This evening, Christie and I went to Lincoln Cathedral for choral evensong. The evening prayer office features the choir singing the Magnificat. This song or canticle, from Luke 1:46-55, is a powerful song of faith sung by Mary as she meditates on the news that she is to be the mother of the Christ.
As we were listening to the choir sing, I was struck by a young girl, one of the senior choristers, who was trying to intently sing, but her own restlessness kept getting in the way.
[picapp align=”right” wrap=”true” link=”term=chorister&iid=3205820″ src=”2/e/2/1/Choristers_Rehearse_For_8285.jpg?adImageId=8150327&imageId=3205820″ width=”234″ height=”169″ /]She would pull her hair back with one hand, or re-place the ribbon which came across her shoulder, or make a funny face, as if to say, “I’m not yet sure who I am.” In short, the perfect image of an adolescent–probably close in age to Mary, when she was visited by Gabriel. And as the beautiful song of praise was raised in the cathedral dedicated to the Blessed Virgin Mary, I thought that perhaps she might have looked and acted not too dissimilar from this young chorister.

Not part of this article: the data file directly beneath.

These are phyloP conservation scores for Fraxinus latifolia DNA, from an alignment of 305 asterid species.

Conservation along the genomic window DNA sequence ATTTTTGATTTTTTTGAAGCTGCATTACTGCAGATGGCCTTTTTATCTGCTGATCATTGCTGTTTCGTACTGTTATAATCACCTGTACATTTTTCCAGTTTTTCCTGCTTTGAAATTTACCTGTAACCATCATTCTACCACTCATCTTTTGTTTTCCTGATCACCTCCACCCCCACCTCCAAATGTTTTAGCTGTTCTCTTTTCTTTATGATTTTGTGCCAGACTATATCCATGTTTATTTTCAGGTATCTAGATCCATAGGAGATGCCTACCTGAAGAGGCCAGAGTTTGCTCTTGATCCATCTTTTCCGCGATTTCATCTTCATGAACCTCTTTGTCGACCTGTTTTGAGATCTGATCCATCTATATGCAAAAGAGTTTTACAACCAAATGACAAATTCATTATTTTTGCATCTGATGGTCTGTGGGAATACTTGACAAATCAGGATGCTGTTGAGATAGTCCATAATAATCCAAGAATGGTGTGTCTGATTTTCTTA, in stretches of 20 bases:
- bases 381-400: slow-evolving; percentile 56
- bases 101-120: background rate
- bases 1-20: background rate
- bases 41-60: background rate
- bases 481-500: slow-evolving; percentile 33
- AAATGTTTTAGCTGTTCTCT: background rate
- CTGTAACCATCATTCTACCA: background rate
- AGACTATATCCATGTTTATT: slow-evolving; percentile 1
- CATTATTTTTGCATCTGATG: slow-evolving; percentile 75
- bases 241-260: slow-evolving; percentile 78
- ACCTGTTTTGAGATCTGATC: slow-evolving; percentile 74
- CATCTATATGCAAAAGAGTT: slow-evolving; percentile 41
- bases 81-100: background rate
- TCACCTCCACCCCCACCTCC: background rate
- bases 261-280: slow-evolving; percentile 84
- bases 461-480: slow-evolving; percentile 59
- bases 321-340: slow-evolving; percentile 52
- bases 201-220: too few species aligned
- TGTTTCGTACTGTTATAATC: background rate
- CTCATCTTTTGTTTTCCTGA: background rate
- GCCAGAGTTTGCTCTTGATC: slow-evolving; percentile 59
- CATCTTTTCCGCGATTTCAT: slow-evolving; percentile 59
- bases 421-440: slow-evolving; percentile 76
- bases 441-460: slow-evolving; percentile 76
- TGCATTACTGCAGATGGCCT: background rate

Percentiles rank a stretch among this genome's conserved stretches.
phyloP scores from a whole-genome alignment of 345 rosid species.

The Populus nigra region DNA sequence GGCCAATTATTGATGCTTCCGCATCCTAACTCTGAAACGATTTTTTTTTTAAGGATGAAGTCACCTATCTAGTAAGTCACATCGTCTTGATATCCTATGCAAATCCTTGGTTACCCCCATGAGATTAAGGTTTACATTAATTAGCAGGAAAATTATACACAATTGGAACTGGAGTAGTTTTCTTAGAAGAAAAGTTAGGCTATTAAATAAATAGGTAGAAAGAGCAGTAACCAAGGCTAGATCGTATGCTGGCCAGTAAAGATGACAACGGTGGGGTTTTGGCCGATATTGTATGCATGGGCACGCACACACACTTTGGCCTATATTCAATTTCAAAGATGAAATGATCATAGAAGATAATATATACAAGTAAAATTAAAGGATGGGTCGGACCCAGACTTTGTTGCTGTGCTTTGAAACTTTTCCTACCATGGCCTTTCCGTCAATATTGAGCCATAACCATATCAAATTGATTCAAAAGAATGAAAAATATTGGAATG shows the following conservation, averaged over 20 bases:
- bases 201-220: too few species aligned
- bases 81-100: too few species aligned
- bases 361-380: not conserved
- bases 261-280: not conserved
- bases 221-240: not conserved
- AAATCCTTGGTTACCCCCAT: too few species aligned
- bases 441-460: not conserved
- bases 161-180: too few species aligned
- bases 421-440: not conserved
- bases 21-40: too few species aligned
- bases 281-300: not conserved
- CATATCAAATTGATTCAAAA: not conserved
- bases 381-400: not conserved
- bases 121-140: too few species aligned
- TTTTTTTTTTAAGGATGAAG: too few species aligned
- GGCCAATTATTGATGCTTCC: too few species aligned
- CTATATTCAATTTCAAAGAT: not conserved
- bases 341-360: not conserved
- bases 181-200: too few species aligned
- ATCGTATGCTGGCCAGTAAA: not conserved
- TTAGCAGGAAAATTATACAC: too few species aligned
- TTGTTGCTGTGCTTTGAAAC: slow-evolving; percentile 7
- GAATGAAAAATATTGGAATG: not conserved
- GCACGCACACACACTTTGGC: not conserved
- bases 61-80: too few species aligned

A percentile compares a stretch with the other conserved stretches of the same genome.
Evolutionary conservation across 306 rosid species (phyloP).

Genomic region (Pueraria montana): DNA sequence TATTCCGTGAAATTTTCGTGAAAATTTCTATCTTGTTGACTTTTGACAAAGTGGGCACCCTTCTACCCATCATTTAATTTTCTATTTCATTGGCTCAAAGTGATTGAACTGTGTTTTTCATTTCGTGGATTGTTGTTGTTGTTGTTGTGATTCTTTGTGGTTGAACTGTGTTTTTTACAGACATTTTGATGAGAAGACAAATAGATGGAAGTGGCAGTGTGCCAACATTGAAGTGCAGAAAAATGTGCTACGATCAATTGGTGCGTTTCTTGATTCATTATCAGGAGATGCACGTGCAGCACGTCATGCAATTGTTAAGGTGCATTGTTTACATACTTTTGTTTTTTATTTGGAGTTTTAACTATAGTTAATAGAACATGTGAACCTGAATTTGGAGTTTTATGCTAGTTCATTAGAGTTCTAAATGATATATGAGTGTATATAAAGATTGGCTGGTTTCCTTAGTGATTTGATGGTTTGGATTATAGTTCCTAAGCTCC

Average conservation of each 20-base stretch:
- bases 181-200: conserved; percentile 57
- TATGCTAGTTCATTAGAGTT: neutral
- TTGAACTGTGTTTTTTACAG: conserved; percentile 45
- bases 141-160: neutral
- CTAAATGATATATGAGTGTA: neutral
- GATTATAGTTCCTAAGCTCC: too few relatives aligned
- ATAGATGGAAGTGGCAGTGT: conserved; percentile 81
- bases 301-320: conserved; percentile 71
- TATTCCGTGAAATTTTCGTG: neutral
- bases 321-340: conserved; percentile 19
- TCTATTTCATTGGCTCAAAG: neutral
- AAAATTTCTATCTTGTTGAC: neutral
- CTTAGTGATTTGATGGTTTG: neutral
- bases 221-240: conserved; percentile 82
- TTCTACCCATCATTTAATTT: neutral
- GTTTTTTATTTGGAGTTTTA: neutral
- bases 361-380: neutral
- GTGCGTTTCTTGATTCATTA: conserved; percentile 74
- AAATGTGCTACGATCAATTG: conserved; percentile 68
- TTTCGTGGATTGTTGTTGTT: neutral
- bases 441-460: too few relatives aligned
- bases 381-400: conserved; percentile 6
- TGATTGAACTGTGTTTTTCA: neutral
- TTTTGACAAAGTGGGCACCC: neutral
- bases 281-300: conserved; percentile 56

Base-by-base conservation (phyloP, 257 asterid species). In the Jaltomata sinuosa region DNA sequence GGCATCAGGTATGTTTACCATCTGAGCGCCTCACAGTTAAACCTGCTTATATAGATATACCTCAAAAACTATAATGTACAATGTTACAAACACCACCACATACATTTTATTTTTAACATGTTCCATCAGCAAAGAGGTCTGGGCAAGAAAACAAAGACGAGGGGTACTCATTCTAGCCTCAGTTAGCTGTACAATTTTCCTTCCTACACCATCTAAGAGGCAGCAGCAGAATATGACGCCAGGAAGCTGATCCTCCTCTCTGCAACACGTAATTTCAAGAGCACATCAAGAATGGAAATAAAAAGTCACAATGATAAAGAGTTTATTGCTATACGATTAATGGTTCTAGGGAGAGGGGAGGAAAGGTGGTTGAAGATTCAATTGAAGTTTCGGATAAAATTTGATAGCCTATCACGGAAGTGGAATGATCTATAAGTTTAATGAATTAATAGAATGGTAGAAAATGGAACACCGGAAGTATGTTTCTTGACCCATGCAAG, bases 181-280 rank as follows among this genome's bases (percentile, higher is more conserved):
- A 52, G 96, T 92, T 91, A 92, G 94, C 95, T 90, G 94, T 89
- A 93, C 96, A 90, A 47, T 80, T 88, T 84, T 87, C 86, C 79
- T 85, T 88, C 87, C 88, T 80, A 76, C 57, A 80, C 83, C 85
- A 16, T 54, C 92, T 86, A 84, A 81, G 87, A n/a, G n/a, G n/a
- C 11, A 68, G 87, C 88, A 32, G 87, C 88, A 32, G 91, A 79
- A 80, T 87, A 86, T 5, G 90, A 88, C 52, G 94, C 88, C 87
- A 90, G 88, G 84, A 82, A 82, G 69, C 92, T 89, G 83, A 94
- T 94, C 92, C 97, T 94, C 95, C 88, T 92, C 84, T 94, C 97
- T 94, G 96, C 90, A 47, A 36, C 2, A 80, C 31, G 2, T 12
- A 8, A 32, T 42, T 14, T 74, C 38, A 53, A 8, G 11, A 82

We tend to think of Mary as a self-confident lady, possessing the wisdom and poise to say, “I am the servant of the Lord.” But we don’t often think of her as an adolescent coming to grips with her own personhood, her own body, her own relationships, her own faith. Could it be, as she heard the archangel’s melodious voice, she also was fiddling with her hair or clothing? I find it remarkable that when we are called upon in our youth, we have the ability to speak, perhaps not with confidence, but certainly with faith. Despite the timidity which we often feel, we come up with a response which honors God…this latter-day Mary certainly did.